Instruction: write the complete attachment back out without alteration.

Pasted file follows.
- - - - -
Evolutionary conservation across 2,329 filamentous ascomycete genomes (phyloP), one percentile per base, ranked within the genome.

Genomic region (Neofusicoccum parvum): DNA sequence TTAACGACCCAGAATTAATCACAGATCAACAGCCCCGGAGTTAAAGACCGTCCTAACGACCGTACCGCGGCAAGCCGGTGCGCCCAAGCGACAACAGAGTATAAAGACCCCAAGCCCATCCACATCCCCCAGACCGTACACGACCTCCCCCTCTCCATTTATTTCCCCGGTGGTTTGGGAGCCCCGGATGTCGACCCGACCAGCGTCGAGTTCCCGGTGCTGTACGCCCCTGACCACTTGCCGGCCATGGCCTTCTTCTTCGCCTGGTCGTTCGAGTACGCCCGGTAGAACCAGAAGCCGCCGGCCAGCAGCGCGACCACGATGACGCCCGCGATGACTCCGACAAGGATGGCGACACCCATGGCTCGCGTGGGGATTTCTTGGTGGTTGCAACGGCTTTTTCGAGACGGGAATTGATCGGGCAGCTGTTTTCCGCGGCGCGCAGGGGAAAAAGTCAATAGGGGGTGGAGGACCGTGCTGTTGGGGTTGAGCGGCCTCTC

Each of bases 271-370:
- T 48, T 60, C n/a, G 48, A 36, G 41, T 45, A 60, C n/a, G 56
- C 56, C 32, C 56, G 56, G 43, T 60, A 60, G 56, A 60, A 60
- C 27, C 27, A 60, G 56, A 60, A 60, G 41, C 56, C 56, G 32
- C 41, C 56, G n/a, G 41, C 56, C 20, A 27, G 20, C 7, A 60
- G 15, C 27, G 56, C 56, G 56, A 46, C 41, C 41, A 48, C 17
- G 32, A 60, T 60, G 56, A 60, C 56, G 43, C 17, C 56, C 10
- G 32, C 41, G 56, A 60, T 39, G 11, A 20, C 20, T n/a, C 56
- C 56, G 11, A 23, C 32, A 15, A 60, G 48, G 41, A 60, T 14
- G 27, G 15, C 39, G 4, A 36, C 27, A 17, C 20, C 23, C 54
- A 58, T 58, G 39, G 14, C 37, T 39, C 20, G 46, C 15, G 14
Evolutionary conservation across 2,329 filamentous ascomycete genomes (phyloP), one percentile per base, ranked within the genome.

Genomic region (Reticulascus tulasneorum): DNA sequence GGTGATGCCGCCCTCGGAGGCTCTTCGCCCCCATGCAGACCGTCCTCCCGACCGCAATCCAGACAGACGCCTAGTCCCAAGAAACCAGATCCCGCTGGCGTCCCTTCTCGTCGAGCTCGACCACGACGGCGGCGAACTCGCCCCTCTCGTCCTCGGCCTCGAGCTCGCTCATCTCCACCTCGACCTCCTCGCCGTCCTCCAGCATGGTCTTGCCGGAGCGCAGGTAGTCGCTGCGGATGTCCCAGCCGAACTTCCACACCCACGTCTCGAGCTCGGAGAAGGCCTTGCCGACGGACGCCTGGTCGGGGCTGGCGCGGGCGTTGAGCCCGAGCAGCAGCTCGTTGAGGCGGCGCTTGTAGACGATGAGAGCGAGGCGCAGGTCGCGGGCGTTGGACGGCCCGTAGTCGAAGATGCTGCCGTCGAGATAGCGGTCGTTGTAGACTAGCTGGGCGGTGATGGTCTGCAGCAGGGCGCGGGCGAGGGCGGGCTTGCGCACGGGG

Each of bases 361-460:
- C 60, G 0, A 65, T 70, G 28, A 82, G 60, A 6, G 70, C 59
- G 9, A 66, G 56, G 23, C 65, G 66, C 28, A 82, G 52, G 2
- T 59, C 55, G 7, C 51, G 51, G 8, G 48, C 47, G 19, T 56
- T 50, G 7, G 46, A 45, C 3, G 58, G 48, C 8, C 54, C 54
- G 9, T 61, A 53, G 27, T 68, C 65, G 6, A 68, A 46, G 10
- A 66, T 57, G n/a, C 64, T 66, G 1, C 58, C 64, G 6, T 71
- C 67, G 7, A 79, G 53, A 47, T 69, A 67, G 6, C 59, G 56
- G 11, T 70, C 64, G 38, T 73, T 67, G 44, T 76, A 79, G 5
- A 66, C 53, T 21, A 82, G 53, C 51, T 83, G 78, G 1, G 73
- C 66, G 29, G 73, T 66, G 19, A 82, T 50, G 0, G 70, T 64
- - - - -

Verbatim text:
Evolutionary conservation across 2,329 filamentous ascomycete genomes (phyloP), one percentile per base, ranked within the genome.

Genomic region (Neofusicoccum parvum): DNA sequence TTAACGACCCAGAATTAATCACAGATCAACAGCCCCGGAGTTAAAGACCGTCCTAACGACCGTACCGCGGCAAGCCGGTGCGCCCAAGCGACAACAGAGTATAAAGACCCCAAGCCCATCCACATCCCCCAGACCGTACACGACCTCCCCCTCTCCATTTATTTCCCCGGTGGTTTGGGAGCCCCGGATGTCGACCCGACCAGCGTCGAGTTCCCGGTGCTGTACGCCCCTGACCACTTGCCGGCCATGGCCTTCTTCTTCGCCTGGTCGTTCGAGTACGCCCGGTAGAACCAGAAGCCGCCGGCCAGCAGCGCGACCACGATGACGCCCGCGATGACTCCGACAAGGATGGCGACACCCATGGCTCGCGTGGGGATTTCTTGGTGGTTGCAACGGCTTTTTCGAGACGGGAATTGATCGGGCAGCTGTTTTCCGCGGCGCGCAGGGGAAAAAGTCAATAGGGGGTGGAGGACCGTGCTGTTGGGGTTGAGCGGCCTCTC

Each of bases 271-370:
- T 48, T 60, C n/a, G 48, A 36, G 41, T 45, A 60, C n/a, G 56
- C 56, C 32, C 56, G 56, G 43, T 60, A 60, G 56, A 60, A 60
- C 27, C 27, A 60, G 56, A 60, A 60, G 41, C 56, C 56, G 32
- C 41, C 56, G n/a, G 41, C 56, C 20, A 27, G 20, C 7, A 60
- G 15, C 27, G 56, C 56, G 56, A 46, C 41, C 41, A 48, C 17
- G 32, A 60, T 60, G 56, A 60, C 56, G 43, C 17, C 56, C 10
- G 32, C 41, G 56, A 60, T 39, G 11, A 20, C 20, T n/a, C 56
- C 56, G 11, A 23, C 32, A 15, A 60, G 48, G 41, A 60, T 14
- G 27, G 15, C 39, G 4, A 36, C 27, A 17, C 20, C 23, C 54
- A 58, T 58, G 39, G 14, C 37, T 39, C 20, G 46, C 15, G 14
Evolutionary conservation across 2,329 filamentous ascomycete genomes (phyloP), one percentile per base, ranked within the genome.

Genomic region (Reticulascus tulasneorum): DNA sequence GGTGATGCCGCCCTCGGAGGCTCTTCGCCCCCATGCAGACCGTCCTCCCGACCGCAATCCAGACAGACGCCTAGTCCCAAGAAACCAGATCCCGCTGGCGTCCCTTCTCGTCGAGCTCGACCACGACGGCGGCGAACTCGCCCCTCTCGTCCTCGGCCTCGAGCTCGCTCATCTCCACCTCGACCTCCTCGCCGTCCTCCAGCATGGTCTTGCCGGAGCGCAGGTAGTCGCTGCGGATGTCCCAGCCGAACTTCCACACCCACGTCTCGAGCTCGGAGAAGGCCTTGCCGACGGACGCCTGGTCGGGGCTGGCGCGGGCGTTGAGCCCGAGCAGCAGCTCGTTGAGGCGGCGCTTGTAGACGATGAGAGCGAGGCGCAGGTCGCGGGCGTTGGACGGCCCGTAGTCGAAGATGCTGCCGTCGAGATAGCGGTCGTTGTAGACTAGCTGGGCGGTGATGGTCTGCAGCAGGGCGCGGGCGAGGGCGGGCTTGCGCACGGGG

Each of bases 361-460:
- C 60, G 0, A 65, T 70, G 28, A 82, G 60, A 6, G 70, C 59
- G 9, A 66, G 56, G 23, C 65, G 66, C 28, A 82, G 52, G 2
- T 59, C 55, G 7, C 51, G 51, G 8, G 48, C 47, G 19, T 56
- T 50, G 7, G 46, A 45, C 3, G 58, G 48, C 8, C 54, C 54
- G 9, T 61, A 53, G 27, T 68, C 65, G 6, A 68, A 46, G 10
- A 66, T 57, G n/a, C 64, T 66, G 1, C 58, C 64, G 6, T 71
- C 67, G 7, A 79, G 53, A 47, T 69, A 67, G 6, C 59, G 56
- G 11, T 70, C 64, G 38, T 73, T 67, G 44, T 76, A 79, G 5
- A 66, C 53, T 21, A 82, G 53, C 51, T 83, G 78, G 1, G 73
- C 66, G 29, G 73, T 66, G 19, A 82, T 50, G 0, G 70, T 64